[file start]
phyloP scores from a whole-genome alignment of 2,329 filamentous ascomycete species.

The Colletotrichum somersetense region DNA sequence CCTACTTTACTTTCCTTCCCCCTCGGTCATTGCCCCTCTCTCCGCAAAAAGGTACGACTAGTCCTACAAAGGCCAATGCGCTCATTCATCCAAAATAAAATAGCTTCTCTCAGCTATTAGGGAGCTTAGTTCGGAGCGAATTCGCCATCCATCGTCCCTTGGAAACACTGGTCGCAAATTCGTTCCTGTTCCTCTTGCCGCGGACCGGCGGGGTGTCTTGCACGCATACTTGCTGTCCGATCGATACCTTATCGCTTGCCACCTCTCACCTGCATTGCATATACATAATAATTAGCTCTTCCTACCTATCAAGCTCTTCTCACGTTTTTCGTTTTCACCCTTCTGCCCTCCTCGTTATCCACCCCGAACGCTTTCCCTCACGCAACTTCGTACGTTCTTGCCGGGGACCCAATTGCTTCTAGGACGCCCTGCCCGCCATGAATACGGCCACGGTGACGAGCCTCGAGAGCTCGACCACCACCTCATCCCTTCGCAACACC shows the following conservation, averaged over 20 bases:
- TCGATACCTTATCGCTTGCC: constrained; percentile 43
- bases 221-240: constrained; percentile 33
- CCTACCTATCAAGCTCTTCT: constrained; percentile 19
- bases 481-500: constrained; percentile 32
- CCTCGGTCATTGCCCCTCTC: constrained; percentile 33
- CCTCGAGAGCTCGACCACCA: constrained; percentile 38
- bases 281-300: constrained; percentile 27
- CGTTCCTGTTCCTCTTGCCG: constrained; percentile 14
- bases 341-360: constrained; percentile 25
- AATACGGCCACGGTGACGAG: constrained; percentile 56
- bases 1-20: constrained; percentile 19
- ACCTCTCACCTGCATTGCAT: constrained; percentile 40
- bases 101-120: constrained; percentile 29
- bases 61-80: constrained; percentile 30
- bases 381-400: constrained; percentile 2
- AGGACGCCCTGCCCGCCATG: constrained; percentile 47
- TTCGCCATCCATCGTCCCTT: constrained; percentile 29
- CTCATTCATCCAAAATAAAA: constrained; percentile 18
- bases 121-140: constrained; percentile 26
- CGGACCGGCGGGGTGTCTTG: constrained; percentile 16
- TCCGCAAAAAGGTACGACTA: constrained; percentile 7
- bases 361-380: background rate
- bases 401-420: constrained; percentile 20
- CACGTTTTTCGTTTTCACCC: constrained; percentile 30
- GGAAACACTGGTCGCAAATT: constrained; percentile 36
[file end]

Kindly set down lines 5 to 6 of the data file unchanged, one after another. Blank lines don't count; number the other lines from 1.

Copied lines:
- CCTACCTATCAAGCTCTTCT: constrained; percentile 19
- bases 481-500: constrained; percentile 32